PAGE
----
April is National Autism Awareness Month. It is also a time of year when people must prepare for severe weather.
April, May, and June are peak months for tornadoes in many states. The Atlantic hurricane season officially starts on June 1.
Emergencies come in all sizes and affect people in different ways. All emergencies require some amount of personal health preparedness beforehand to stay safe and healthy during and afterward. At a minimum that means stocking up on emergency supplies, such as food, water, prescriptions, and backup power sources.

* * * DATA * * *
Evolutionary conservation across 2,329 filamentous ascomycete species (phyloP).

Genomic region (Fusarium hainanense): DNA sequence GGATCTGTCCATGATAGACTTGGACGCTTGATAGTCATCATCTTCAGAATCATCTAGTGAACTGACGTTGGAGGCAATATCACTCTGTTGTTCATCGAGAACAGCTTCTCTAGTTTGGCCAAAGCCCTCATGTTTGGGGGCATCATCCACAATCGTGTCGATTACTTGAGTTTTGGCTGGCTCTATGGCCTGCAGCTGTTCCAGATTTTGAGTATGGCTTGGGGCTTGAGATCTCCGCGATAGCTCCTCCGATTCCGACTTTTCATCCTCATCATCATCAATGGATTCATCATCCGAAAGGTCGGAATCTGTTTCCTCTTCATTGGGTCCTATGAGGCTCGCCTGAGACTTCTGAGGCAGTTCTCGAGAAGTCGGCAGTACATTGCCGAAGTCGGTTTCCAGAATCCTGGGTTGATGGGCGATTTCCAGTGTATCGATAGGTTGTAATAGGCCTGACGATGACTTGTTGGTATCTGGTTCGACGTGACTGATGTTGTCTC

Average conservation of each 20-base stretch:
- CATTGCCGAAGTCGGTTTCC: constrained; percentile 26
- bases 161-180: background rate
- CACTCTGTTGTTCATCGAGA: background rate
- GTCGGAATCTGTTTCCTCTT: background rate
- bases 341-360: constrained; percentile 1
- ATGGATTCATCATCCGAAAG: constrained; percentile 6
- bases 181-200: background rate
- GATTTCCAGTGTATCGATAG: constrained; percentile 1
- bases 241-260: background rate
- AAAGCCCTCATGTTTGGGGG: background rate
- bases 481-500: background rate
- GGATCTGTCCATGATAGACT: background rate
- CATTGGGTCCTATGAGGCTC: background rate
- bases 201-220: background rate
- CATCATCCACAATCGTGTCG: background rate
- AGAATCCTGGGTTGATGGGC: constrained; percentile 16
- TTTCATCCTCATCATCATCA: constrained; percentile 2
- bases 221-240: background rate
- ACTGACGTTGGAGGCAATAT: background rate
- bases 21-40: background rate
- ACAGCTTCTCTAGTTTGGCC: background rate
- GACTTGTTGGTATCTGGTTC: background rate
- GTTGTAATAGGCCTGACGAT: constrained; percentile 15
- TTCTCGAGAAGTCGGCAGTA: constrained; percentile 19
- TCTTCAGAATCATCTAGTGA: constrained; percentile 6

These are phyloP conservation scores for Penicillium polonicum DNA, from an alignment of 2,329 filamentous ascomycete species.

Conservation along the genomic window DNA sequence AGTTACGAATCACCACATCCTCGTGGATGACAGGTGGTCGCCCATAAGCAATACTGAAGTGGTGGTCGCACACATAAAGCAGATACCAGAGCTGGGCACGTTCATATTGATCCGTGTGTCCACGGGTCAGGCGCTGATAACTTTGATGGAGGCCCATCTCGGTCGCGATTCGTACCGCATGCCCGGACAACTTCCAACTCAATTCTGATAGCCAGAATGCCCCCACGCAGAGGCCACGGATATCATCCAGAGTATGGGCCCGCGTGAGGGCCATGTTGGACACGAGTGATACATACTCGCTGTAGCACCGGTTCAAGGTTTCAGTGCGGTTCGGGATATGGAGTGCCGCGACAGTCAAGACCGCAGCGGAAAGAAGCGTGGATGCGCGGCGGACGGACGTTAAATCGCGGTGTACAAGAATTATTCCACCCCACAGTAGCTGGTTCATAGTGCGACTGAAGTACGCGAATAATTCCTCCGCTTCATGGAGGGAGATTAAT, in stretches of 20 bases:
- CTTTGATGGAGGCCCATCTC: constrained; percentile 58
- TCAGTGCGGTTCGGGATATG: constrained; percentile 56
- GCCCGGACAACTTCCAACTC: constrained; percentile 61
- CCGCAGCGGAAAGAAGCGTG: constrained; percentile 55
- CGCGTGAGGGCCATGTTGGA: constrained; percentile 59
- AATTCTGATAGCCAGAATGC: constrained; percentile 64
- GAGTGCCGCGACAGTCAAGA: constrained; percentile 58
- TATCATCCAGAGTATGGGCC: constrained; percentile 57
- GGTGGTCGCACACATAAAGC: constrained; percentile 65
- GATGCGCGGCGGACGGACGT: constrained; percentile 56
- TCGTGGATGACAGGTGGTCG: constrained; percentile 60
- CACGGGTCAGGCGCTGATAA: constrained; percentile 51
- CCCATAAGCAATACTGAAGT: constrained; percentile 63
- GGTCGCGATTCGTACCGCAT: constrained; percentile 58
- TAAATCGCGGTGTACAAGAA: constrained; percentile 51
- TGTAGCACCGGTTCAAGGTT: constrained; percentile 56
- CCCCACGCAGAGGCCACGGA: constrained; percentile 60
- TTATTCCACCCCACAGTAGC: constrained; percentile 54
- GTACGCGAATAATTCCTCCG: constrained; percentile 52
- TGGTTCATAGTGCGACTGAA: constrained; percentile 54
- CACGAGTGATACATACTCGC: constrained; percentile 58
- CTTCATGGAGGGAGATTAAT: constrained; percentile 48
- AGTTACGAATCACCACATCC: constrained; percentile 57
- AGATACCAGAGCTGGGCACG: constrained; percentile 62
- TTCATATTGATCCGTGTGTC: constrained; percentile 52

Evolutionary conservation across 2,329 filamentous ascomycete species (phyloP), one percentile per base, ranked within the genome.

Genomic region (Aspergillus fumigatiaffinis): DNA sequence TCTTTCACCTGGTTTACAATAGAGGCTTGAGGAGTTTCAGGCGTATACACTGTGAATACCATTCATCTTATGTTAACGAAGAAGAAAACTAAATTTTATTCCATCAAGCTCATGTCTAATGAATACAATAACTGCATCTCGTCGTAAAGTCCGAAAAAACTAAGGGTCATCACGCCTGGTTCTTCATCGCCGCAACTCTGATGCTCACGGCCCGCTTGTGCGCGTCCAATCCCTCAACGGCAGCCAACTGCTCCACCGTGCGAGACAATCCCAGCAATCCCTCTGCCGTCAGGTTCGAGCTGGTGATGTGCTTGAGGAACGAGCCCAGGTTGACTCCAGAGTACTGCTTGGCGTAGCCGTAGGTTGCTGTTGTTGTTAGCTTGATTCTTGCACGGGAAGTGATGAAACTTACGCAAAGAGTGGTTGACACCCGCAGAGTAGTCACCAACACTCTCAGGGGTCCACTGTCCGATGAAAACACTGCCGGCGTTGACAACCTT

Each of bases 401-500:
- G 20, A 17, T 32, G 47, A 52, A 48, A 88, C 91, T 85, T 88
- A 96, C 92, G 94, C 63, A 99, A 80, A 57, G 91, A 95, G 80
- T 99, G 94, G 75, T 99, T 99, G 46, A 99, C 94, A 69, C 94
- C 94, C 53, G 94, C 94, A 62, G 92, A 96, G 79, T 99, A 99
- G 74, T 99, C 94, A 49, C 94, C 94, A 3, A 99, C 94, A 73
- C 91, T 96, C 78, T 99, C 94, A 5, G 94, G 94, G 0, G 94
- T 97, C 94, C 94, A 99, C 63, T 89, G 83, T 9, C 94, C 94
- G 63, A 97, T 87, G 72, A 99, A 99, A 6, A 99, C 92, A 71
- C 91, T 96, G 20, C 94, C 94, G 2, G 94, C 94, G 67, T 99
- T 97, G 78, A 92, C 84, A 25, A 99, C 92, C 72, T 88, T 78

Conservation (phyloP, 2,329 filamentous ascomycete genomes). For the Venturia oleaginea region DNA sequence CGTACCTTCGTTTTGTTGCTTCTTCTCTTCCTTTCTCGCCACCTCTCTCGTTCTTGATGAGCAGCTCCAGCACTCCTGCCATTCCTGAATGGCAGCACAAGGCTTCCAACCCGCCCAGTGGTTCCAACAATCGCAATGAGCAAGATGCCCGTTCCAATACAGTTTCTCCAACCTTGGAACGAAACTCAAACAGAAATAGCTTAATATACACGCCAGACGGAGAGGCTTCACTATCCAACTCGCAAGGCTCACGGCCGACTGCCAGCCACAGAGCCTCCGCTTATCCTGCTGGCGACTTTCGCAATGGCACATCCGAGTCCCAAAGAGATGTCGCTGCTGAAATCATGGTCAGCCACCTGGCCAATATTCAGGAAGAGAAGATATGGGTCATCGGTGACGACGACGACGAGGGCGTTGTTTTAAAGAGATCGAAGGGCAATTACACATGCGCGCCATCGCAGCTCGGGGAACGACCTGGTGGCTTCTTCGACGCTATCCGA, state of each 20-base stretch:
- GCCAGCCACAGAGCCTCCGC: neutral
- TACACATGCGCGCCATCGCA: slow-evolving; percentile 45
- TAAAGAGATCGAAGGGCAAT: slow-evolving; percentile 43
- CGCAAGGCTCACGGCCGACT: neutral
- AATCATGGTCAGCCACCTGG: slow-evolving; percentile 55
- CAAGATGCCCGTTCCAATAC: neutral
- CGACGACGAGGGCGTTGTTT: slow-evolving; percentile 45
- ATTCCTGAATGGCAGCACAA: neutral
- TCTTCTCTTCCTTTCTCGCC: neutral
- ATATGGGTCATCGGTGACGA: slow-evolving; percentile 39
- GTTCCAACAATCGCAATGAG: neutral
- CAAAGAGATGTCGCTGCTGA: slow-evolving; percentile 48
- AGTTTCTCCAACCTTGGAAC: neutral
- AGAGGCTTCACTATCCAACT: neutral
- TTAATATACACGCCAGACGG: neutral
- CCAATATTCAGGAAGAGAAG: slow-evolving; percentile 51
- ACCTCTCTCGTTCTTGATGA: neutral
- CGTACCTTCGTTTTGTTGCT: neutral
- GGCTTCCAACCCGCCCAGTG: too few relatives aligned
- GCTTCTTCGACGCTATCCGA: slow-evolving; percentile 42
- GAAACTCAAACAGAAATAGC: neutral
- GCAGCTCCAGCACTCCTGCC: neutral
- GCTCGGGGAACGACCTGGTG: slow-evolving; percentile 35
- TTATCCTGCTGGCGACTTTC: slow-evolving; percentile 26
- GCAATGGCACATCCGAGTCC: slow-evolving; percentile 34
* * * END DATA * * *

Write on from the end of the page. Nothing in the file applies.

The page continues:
Preparing for emergencies can be challenging for families caring for a child with autism or other disability. But a little preparation now can make a big difference when an emergency happens.
Having a plan for how to stay healthy, informed, connected, and calm is important. If there is a child with special healthcare needs in your family, your emergency action plan should include an emergency care plan.
An emergency care plan is important paperwork that you and your child’s doctor can write together. It’s used to communicate information about your child to caregivers. During an emergency, this could include teachers, grandparents, friends, and neighbors.